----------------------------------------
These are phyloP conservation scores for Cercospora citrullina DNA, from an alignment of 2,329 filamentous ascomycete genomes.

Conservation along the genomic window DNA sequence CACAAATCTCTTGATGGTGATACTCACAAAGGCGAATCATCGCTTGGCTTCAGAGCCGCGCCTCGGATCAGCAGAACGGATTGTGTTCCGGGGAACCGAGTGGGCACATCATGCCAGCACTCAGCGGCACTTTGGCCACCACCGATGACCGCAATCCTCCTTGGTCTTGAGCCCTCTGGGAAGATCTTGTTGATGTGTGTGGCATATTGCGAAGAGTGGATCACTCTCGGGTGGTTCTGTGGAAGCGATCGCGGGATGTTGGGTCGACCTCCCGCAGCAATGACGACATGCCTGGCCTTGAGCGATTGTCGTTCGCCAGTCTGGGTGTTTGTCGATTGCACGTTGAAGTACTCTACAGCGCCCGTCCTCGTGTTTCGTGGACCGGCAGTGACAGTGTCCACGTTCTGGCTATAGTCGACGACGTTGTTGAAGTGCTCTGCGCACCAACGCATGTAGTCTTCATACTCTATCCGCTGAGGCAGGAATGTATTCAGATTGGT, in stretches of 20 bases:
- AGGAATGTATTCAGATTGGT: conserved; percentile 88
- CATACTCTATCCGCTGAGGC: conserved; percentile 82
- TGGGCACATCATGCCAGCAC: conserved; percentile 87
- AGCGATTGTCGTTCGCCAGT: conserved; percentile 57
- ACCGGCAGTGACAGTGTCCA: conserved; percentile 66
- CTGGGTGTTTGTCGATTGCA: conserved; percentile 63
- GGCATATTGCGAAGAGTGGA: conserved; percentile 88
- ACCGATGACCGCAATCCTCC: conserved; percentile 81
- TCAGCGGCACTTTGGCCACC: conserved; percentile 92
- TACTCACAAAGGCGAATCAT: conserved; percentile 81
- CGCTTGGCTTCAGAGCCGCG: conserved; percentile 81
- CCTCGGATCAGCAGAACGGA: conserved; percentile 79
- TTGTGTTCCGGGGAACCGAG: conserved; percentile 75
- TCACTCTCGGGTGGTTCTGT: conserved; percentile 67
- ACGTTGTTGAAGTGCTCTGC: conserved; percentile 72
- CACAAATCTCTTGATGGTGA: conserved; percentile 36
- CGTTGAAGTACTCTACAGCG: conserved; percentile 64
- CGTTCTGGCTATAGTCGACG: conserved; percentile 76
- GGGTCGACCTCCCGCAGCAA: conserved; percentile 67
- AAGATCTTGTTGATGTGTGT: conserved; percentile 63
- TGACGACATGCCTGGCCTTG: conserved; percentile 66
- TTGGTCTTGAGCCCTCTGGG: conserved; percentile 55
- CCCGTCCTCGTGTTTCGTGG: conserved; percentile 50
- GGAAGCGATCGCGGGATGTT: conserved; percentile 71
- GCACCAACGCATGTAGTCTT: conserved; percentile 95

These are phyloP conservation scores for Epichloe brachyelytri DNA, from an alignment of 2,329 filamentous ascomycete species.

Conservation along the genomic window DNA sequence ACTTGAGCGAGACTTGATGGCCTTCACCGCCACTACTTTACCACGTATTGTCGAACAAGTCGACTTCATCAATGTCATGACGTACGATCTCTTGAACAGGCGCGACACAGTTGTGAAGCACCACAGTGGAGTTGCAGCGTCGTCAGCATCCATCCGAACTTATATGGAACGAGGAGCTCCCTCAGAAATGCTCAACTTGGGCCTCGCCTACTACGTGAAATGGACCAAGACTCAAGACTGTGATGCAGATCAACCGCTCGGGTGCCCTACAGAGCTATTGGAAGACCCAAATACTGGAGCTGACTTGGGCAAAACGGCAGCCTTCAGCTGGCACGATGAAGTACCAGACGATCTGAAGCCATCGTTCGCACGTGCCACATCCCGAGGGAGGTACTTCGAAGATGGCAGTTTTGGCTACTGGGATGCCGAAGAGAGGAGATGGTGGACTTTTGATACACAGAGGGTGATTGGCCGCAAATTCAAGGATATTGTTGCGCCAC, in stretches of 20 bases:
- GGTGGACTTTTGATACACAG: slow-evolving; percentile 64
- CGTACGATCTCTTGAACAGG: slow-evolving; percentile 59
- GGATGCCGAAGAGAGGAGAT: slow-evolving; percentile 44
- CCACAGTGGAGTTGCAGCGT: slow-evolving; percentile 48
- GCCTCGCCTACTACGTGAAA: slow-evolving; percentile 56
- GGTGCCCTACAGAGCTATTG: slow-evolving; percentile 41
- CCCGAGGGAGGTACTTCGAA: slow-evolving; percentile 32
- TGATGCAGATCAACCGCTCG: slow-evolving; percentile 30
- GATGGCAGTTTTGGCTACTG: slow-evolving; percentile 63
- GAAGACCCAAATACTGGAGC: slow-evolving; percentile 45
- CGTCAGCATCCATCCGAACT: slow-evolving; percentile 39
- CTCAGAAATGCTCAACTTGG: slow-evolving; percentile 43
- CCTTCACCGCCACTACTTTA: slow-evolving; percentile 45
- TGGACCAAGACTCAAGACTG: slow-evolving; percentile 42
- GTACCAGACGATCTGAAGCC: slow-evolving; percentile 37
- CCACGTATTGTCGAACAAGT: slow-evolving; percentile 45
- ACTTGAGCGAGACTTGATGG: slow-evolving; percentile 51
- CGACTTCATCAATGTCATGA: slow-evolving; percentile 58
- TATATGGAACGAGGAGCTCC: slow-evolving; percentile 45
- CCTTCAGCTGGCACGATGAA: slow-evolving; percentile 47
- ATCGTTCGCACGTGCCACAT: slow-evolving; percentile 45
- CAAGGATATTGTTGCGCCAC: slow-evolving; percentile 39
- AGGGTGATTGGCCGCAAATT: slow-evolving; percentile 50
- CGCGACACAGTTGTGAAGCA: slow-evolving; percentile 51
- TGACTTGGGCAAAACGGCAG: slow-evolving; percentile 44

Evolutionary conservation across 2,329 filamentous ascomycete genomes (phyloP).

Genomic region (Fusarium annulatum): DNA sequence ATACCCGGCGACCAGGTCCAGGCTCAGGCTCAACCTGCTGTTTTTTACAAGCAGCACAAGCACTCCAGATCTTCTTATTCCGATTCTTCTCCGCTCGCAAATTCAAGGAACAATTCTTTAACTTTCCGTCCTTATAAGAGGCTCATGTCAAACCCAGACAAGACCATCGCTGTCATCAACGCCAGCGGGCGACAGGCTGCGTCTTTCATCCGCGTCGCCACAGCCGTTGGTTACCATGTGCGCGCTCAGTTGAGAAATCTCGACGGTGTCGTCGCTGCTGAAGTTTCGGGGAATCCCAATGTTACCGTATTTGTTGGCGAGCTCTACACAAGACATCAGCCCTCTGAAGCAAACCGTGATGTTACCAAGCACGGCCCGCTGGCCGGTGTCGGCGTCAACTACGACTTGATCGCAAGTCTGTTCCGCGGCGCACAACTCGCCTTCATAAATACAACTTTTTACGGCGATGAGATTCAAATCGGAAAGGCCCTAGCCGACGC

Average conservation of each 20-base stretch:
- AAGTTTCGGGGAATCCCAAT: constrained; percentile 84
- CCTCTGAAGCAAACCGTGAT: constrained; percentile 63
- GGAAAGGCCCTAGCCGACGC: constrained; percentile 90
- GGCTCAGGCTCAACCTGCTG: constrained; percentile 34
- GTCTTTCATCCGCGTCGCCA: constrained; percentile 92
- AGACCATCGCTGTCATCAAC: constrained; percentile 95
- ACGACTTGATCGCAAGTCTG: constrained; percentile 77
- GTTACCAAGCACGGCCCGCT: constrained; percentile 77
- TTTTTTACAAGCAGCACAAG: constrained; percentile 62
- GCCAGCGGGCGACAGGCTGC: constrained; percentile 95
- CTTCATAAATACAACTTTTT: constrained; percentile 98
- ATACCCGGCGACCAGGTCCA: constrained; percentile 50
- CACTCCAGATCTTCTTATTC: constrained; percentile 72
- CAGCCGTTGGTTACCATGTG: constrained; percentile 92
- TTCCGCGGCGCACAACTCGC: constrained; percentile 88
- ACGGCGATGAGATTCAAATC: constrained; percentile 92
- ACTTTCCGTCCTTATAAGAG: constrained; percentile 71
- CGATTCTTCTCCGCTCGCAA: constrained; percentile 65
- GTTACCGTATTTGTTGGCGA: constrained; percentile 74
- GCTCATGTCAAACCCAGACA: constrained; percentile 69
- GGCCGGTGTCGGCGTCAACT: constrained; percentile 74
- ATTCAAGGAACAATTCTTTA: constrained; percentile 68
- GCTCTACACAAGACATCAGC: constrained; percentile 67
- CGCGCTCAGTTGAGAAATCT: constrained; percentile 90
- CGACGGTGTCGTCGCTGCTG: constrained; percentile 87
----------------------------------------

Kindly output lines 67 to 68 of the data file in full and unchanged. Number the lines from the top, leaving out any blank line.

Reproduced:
- GCCAGCGGGCGACAGGCTGC: constrained; percentile 95
- CTTCATAAATACAACTTTTT: constrained; percentile 98